Lee Chong Wei innocent of drug taking, says Hong Kong expert
HK sports medicine expert believes Malaysian star used dexamethasone to only treat an injury
A sports medicine expert believes world number one Lee Chong Wei is innocent of drug taking and hopes the Malaysian is treated leniently when he learns of his fate on Wednesday.
A dope test during the world championships in August tested positive for the banned substance dexamethasone and Lee's B sample will be opened in Oslo on Tuesday evening. Lee and his wife, Wong Mew Choo, also a former Malaysia team player, arrived in the Norwegian capital to witness the process, according to reports from Kuala Lumpur.
If the 32-year-old is found guilty, Lee will face a two-year suspension in accordance with Badminton World Federation rules.
But Dr Patrick Yung Shu-hang, executive director of the Hong Kong Jockey Club Sports Medicine and Health Sciences Centre, said using dexamethasone to enhance a badminton player's performance would have minimal impact and he had great sympathy for Lee.
"My personal opinion is that Lee is innocent," said Yung, who is also a consultant in the Department of Orthopaedics & Traumatology of Prince Wales Hospital.
"Dexamethasone is a kind of corticosteroids used therapeutically to treat inflammations, asthma and arthritis and it is different from anabolic steroids which are synthetic substances for promoting the growth of skeletal muscle for the purpose of enhancing sporting performance," Yung said.
"Dexamethasone is very common in medical treatment and it is not banned during out-of-competition period. Indeed, there has long been debate on whether this substance should be removed from the doping list.
"I hope in Lee's case it is because of some ignorant doctors giving injections for treating the player's thigh injury before the world championships."
Lee Chong Wei could face a two-year ban for doping. Photo: Reuters
But Yung admitted it would be difficult for Lee to escape any penalty as there had been cases of athletes from other sports suspended because of dexamethasone use.
In 2012, American cyclist Yosmani Pol Rodriguez was banned for two years after an in-competition urine sample collected during the Delray Beach Twilight Criterium.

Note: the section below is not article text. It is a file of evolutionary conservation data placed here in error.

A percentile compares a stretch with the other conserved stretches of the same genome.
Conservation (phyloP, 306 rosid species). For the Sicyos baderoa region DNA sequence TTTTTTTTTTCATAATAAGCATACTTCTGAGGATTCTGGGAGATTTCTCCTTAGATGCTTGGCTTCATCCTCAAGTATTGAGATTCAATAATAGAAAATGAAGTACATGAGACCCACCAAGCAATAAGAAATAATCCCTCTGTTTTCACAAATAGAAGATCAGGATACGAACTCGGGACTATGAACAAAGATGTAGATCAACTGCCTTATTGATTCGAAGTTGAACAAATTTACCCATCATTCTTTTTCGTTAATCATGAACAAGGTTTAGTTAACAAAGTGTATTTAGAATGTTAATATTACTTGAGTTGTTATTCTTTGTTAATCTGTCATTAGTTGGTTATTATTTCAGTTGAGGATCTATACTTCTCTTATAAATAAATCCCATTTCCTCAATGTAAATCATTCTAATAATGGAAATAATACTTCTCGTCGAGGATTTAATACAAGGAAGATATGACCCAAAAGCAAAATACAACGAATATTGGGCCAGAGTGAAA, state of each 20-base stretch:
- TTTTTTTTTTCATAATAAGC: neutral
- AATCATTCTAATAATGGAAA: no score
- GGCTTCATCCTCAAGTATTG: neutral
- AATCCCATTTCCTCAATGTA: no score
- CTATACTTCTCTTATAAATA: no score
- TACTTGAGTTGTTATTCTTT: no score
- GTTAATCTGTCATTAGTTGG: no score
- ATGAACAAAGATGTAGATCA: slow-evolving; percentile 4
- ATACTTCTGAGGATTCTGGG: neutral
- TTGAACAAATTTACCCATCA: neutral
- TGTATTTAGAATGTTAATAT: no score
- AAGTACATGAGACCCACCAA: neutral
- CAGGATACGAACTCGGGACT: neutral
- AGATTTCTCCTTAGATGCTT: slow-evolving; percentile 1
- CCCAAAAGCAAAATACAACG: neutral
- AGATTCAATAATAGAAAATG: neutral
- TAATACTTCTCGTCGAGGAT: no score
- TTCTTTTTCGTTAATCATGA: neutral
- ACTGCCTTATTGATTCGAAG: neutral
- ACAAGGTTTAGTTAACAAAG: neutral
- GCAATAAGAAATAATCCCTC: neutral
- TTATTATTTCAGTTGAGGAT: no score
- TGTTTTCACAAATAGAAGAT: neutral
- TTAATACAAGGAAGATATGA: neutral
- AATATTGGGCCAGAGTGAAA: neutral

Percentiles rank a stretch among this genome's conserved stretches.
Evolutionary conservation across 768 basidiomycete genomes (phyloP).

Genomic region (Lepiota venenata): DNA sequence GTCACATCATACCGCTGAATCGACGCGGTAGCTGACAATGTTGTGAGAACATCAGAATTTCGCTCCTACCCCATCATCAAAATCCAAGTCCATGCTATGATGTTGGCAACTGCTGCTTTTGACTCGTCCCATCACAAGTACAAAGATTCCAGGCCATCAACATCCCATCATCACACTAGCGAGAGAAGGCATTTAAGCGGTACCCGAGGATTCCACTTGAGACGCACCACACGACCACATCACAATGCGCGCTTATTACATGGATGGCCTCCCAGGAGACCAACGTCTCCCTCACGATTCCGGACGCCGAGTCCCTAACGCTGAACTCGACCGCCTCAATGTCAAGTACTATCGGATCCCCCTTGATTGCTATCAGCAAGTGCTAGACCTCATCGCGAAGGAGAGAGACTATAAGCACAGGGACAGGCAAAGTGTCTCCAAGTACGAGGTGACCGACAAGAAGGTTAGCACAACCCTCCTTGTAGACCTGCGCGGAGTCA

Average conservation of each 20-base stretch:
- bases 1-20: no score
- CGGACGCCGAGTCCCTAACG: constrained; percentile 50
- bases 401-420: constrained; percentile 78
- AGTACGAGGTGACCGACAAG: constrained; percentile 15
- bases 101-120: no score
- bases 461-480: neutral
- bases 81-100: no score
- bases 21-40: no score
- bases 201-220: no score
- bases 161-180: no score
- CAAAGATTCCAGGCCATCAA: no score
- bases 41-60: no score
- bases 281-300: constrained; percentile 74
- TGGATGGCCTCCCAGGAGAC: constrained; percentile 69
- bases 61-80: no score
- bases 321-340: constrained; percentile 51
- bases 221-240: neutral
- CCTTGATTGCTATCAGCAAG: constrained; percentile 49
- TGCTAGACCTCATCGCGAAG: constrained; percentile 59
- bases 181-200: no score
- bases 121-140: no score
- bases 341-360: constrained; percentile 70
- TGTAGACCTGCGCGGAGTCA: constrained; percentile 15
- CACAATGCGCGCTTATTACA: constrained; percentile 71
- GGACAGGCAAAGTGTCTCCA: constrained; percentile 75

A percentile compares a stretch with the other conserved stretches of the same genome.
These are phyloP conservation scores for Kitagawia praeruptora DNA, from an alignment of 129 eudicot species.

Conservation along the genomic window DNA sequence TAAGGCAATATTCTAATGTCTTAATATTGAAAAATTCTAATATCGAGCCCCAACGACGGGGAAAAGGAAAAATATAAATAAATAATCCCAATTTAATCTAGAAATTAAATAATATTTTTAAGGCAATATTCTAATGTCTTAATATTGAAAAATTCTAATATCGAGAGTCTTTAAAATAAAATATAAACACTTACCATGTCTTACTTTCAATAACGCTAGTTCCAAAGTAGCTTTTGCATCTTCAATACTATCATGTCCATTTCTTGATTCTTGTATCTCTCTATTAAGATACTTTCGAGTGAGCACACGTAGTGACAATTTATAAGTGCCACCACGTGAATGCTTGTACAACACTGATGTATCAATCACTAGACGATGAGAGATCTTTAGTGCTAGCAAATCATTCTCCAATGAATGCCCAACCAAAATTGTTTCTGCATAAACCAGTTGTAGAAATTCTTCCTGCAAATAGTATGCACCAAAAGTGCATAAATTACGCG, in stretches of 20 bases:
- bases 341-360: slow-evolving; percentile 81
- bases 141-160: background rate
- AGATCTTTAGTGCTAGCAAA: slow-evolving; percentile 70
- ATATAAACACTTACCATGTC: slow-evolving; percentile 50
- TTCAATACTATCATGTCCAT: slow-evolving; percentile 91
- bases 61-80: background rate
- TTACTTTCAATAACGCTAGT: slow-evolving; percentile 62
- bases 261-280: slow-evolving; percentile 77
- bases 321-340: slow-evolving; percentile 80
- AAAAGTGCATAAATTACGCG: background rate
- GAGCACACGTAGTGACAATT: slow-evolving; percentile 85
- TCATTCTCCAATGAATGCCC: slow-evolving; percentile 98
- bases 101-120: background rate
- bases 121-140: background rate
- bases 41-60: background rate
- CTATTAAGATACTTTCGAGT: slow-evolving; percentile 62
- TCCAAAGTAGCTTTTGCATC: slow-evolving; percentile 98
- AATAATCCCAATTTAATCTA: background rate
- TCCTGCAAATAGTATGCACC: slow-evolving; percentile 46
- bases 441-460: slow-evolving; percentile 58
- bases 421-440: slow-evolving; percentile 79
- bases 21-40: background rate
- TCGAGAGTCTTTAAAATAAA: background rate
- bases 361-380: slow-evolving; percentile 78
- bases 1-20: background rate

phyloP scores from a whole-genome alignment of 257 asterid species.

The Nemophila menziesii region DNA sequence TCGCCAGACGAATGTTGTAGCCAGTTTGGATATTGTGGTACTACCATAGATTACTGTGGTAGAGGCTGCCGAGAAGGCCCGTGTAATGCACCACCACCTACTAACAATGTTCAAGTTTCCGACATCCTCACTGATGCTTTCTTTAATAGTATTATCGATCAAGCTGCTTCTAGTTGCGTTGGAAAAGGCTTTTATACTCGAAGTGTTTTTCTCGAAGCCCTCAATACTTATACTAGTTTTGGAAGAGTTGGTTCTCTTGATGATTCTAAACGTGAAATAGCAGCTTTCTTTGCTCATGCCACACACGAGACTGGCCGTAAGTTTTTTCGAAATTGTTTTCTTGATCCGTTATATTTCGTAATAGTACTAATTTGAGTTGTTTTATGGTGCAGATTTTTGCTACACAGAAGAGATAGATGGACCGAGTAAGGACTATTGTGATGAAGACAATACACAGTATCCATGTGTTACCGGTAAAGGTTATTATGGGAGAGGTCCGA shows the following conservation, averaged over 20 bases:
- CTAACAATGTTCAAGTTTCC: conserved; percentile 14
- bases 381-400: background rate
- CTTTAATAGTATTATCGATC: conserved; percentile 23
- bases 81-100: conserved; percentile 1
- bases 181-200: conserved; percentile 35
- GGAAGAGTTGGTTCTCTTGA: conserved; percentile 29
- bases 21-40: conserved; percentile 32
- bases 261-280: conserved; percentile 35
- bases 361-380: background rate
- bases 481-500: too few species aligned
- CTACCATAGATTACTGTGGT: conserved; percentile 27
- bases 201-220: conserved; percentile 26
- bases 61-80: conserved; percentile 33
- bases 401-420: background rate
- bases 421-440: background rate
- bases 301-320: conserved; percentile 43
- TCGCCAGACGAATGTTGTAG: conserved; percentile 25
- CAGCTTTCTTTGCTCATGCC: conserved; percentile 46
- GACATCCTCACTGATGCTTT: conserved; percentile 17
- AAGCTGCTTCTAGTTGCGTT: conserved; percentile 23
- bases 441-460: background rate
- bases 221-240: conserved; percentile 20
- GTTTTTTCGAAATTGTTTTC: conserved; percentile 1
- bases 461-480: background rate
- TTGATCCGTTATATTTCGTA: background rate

"Dexamethasone can help cyclists relieve high-altitude training-related sicknesses such as acute mountain sickness, pulmonary edema and headaches, and hence indirectly enhance performance. But I can't see any significant help for a badminton player," said Yung.
"If Lee's B sample remains the same, he may only be able to cut down the penalty if he has a very good reason of unintentional use. It will be difficult but, on the international scene, there are always political reasons behind final judgments." The former head of the Hong Kong Doping Committee, Dr Yvonne Yuan Wai-yi, also said corticosteroids were mainly used for treating inflammation and only systemic use during competition was prohibited.
"If Lee could prove he has no significant fault in the case, a sanction may be reduced," said Yuan.
"For example, if he said he had informed doctors he should not be prescribed with banned substances in sports, yet the doctors provided him with the medicine that caused the positive result, then he has a case."
well, not if he brings badminton into disrepute with failed doping tests.
god knows how many of those 'joy to the world' performances were 'drugs enhanced'!
drug cheats don't normally got caught the first time round.
yeah, right, and he should be forced to return all his ss earning wins, and all his medals, his two olympic silvers
and he should call up lance armstrong for tips on how to avoid being nailed by co-conspirators testifying against himself...